Review of Language Technology for Cultural Heritage: Selected Papers from the LaTeCH Workship Series ed. Caroline Sporleder, Antal van den Bosch, and Kalliopi Zervanou, Springer 2011. Review #139550 in Computing Reviews, Nov. 2, 2011.
What is the value of computer technology to the humanities scholar studying texts? First and foremost, especially since the advent of the Web, access to an immense and ever-increasing quantity of digitized primary and secondary material. Second, search using text and metadata and browsing, both within collections and across the Web. Without getting up from her desk, a scholar can find articles that would earlier have taken weeks of library work to locate, or examine manuscripts in museums thousands of miles away.
Third, there is computational analysis over document collections. The range of purposes for which this is useful is incomparably narrower than the first two functionalities, though where it applies, it can be a very powerful tool. The central limitation is that, in the current state of the art and for the foreseeable future, reliable information can only be gotten about formal aspects of a text, not its meaning. Thus, one can use natural language processing (NLP) tools for valuable statistical information about linguistic usages, especially if there is a corpus of documents whose linguistic structure is tagged. One can attribute authorship of a text using statistical stylistic criteria. And so on. (Historians can do statistical study of historical data, but that is more akin to a social science analysis.) But these kinds of analysis have little value for most scholars of literature, history, philosophy, religion, etc.; and almost no value for non-scholarly common readers of the texts.
Thus, by far the most important accomplishments in applying computers to humanistic studies of text have been in access and search. The applications of cutting-edge computer science research to these purposes are limited. I am not at all saying that the goal of digitizing a document collection and constructing a high-quality web site for it is now attainable with off-the-shelf solutions; manifestly, it is not. However, reaching this goal is generally less a question of advanced computer technology than of thoughtful design involving the cooperation of domain specialists, librarian specialists, and computer people. Great web sites, like JSTOR or the Cambridge Shahnama site, do not, as far as I can tell, rely on especially powerful computer techniques; they are just superbly well designed.
As regards word-based search, the problem is that the individual researcher cannot compete with Google and Bing; it is almost always more effective to use an advanced Google search restricted to a site than to use the search engine provided by the site. (It may be possible to surpass Google for search in languages other than English; mixed results are reported CITATIONS.) The one aspect of developing web sites for document collections that is really fruitful for technical computer science research is using optical character recognition (OCR) and handwriting recognition to convert the documents to digital form.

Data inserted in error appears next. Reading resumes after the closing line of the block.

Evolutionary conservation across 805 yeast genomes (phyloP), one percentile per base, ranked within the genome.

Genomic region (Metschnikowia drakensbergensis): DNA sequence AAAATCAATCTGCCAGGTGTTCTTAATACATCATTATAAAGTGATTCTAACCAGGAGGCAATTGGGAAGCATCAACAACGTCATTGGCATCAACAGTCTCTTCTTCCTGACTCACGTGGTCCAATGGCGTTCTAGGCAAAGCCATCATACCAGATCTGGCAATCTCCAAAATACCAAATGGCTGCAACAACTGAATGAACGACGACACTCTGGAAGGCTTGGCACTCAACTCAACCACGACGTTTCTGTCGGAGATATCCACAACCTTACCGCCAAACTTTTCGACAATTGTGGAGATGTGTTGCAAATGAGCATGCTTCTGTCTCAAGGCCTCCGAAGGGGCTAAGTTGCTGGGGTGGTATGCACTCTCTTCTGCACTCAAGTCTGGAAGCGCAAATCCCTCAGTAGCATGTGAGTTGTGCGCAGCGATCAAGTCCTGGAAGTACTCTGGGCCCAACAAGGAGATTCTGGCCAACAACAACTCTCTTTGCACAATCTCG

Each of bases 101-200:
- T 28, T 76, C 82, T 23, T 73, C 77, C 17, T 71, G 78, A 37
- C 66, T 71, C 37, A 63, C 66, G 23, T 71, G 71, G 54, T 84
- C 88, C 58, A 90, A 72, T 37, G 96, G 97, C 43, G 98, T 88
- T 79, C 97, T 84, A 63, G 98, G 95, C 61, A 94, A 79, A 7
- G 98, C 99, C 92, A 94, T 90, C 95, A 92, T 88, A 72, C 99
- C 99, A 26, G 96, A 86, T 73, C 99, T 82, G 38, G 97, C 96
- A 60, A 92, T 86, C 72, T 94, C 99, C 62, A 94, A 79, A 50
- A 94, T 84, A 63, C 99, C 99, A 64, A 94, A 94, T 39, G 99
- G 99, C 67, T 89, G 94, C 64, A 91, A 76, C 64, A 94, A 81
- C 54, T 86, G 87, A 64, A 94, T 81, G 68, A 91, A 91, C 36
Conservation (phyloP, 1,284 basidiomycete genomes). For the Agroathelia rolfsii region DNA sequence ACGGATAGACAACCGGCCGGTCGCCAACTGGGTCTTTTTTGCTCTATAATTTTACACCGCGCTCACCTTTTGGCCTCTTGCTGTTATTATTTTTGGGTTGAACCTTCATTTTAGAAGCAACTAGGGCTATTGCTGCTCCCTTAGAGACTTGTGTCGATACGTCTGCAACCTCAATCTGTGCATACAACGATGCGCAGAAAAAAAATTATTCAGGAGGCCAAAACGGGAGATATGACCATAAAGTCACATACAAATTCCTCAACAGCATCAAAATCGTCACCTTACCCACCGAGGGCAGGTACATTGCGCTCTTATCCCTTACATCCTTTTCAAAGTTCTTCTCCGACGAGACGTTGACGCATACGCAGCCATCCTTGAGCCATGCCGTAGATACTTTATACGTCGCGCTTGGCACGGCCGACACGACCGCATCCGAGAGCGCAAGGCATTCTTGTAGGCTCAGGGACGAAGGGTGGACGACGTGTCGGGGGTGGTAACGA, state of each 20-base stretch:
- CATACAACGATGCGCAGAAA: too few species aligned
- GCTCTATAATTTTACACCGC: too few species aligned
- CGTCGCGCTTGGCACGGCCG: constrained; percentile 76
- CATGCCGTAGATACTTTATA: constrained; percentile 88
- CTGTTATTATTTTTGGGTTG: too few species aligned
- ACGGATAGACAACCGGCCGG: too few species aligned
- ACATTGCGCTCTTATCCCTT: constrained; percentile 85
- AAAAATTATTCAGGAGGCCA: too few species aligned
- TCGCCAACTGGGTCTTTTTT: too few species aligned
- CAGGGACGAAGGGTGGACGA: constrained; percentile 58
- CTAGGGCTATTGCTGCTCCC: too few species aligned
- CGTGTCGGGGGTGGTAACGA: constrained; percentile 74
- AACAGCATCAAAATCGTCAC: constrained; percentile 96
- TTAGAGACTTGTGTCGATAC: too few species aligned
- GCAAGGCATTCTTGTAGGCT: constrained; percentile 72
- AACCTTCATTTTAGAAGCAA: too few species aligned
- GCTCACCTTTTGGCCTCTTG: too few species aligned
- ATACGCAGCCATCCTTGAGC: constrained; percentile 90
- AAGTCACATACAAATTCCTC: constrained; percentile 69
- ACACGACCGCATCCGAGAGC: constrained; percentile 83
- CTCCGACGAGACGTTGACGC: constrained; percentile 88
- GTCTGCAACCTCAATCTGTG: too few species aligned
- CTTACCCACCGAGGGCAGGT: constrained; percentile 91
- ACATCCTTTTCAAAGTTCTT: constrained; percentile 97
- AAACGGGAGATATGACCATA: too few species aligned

Overall, my feeling is that, if your objective is the electronic dissemination, preservation, and enhancement of texts as ``cultural heritage'', then your budget is best spent by, first, putting a lot of content online, in searchable format, with reliably accurate metadata; second, creating high-quality web sites for important collections.
For this reason, most of the papers in the collection under review are either unconvincing or not about cultural heritage. The volume begins with a rather Delphic foreword by Willard McCarty, and a clear and helpful introduction by the editors. There are two papers on preprocessing; one on using OCR a collection of 19th century mountaineering yearbooks, and one on automatic alignment of images of manuscripts with their transcripts. These are legitimately text-focussed projects; they make the texts more available, or more usable.
The remaining papers deal with applications of NLP tools to text collections. The best of these are explicitly addressed to the interests of language specialists and linguists; the texts are primarily raw materials for linguistic analysis. For example, Borin and Forberg are working on a diachronic lexical resource for 800 years of Swedish. Bamman and Crane are creating a treebank --- , a corpus of texts with linguistic tagging -- for classical Greek and Latin literature.
The least convincing papers are those that hope to use NLP tools to get insights into content. For example, Reiter et al. propose to apply NLP tools to a corpus of documents dealing with religious rituals, both descriptive (by outsiders) and prescriptive (by priests). There is no reason to suppose that this is a particularly meaningful or interesting collection from the linguistic point of view; and even less reason to suppose that applying NLP tools to these texts will reveal anything important about the nature of rituals.
Finally, let me cry shame on the publisher (Springer): the last three papers are printed in 8 point type, while the rest are printed in 10 point type. I have rarely seen anything so sloppy in a printed book.
Acknowledgements: Thanks to Deena Engel and Emily Morton-Owens for helpful suggestions.